Held over three days in July 1978, the closely fought se­ries was won by Peter Walker, with Stu­art Brent­nall sec­ond and Ray Hasler third. It was such a suc­cess ev­ery­one in­volved wanted to make it an an­nual event and, at Bouzaid’s sug­ges­tion, to in­vite top in­ter­na­tion­als.

At­tract­ing in­ter­na­tion­als would re­quire spon­sor­ship, so Miller got busy rais­ing the $15,000 re­quired while Bouzaid per­suaded in­ter­na­tional sailors Harold Cud­more, Ted Hood and Hugh Tre­harne to par­tic­i­pate.

Then in Fe­bru­ary 1979, the New Zealand Yacht­ing Fed­er­a­tion (NZYF) with­drew their per­mis­sion to al­low spon­sor­ship and, as a con­se­quence, the RNZYS threat­ened to can­cel the event.

By now Miller had raised half the money from five spon­sors, the in­vi­ta­tions to the sailors had been sent and ac­cepted and tele­vi­sion cov­er­age ar­ranged. The S34OA had a real prob­lem: with­out the RNZYS they’d ei­ther have to fund the event them­selves, or can­cel it.

Hear­ing of their plight, the Pon­sonby Cruis­ing Club of­fered to run the event re­gard­less of the NZYF’S stance, a brave call on their part. Pon­sonby’s move caused the RNZYS to back-pedal and plead with the NZYF to change their stance on spon­sor­ship. The NZYF partly re­lented, but in­sisted that in­stead of the five spon­sors al­ready ar­ranged, only one would be al­lowed.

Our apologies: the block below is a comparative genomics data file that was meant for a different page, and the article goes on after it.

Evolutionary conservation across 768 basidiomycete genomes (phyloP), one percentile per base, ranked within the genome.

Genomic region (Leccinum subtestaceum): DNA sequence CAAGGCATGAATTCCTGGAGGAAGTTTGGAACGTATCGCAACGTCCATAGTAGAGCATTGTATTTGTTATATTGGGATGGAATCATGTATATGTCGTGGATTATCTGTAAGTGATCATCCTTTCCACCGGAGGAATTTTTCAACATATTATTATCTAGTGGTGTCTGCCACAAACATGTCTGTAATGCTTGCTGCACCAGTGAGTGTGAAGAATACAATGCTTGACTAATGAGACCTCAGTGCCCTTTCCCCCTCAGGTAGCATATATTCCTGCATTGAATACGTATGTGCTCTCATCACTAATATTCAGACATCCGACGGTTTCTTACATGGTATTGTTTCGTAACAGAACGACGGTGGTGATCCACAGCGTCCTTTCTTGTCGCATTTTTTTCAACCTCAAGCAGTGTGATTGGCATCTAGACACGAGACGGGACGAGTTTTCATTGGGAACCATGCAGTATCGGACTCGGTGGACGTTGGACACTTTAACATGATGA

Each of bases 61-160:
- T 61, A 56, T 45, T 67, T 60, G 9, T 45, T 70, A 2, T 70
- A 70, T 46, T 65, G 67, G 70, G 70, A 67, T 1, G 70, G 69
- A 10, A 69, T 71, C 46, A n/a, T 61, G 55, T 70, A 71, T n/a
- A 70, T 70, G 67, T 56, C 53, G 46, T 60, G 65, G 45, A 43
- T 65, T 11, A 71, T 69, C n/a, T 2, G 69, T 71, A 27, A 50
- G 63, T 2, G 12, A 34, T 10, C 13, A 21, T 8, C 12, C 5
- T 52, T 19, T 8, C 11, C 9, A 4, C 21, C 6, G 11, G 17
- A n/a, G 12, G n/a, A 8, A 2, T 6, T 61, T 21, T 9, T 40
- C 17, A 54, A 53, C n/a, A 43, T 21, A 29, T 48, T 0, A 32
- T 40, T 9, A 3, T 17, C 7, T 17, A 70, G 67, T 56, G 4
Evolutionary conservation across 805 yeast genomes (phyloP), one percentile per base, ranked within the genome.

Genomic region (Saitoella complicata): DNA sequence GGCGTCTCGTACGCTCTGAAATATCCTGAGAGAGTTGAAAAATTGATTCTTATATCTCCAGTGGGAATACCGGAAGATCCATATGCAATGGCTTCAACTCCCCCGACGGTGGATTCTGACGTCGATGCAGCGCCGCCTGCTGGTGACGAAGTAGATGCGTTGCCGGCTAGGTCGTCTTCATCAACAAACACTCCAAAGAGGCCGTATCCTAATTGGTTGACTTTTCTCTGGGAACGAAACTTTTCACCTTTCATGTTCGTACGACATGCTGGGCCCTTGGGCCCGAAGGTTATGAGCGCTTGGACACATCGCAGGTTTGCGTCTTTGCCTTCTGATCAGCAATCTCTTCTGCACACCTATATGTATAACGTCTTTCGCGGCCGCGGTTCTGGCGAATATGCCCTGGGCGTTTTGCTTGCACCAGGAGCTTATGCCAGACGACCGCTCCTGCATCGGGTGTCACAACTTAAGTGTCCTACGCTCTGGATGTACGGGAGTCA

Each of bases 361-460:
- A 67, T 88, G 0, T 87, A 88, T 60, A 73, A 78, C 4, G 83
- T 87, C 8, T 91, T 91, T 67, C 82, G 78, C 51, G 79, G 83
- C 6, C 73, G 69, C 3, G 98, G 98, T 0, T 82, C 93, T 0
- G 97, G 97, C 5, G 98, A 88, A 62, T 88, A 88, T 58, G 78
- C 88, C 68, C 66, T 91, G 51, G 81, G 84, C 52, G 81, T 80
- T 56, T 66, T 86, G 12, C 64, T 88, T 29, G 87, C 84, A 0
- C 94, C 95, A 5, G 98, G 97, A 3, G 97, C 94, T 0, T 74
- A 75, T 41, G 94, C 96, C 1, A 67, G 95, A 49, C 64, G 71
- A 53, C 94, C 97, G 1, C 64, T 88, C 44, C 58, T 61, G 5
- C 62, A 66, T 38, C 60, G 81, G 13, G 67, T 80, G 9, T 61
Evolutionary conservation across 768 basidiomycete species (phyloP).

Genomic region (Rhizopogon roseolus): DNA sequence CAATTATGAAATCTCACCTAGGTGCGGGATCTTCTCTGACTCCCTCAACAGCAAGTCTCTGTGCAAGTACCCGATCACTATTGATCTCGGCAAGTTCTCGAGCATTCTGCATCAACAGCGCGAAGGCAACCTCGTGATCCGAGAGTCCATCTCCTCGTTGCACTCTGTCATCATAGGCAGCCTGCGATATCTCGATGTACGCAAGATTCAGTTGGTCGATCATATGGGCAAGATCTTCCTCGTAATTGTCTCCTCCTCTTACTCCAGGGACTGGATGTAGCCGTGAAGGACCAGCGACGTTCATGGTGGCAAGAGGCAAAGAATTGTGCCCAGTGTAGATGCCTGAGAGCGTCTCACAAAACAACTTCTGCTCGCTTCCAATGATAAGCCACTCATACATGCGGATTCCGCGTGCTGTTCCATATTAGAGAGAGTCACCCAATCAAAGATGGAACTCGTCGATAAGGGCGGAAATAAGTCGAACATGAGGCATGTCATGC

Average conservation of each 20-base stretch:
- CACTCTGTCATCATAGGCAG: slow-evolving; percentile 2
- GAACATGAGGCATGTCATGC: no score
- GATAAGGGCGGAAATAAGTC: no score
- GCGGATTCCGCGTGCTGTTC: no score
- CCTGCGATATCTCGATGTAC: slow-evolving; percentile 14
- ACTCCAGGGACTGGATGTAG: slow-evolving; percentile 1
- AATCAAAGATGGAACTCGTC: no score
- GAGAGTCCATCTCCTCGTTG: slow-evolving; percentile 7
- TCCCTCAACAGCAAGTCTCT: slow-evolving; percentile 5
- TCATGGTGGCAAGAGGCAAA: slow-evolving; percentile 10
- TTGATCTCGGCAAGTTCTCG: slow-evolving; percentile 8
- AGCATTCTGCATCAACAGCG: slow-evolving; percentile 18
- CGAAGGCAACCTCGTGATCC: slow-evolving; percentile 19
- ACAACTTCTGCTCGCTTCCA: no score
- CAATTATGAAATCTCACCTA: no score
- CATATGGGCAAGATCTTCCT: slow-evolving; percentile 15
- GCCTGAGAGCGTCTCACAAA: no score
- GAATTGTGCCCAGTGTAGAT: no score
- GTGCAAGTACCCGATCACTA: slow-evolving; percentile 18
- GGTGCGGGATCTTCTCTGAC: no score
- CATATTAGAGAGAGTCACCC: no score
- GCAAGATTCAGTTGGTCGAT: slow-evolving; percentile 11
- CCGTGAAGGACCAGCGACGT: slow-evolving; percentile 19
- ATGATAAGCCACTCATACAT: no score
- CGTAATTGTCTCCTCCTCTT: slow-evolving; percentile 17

Pre­vi­ously Miller had shown his spon­sor­ship pro­posal to Mont­gomery, who’d in turn shown it to Doc Wil­liams, then Ex­ec­u­tive Sports Pro­ducer of South Pa­cific Tele­vi­sion (SPTV). Wil­liams sug­gested SPTV could tele­vise it live, an out­stand­ing leap of faith on his part as live yacht rac­ing on TV was then un­heard of.

It had been planned to hold the se­ries in the tri­an­gle be­tween North Head, Bean Rock and Orakei, a po­si­tion giv­ing great vis­i­bil­ity to shore-based spec­ta­tors on both sides of the har­bour. One day Wil­liams and Mont­gomery were set­ting off from Westhaven in Miller’s yacht to re­con­noitre the area when they bumped into the late Ken Lusty. Lusty sug­gested his friend War­wick Browne, Manag­ing Di­rec­tor of Ci­ti­zen Watches New

At­tract­ing in­ter­na­tion­als would re­quire spon­sor­ship, so Miller got busy rais­ing the $15,000 re­quired...

Zealand, might be in­ter­ested in spon­sor­ing the event.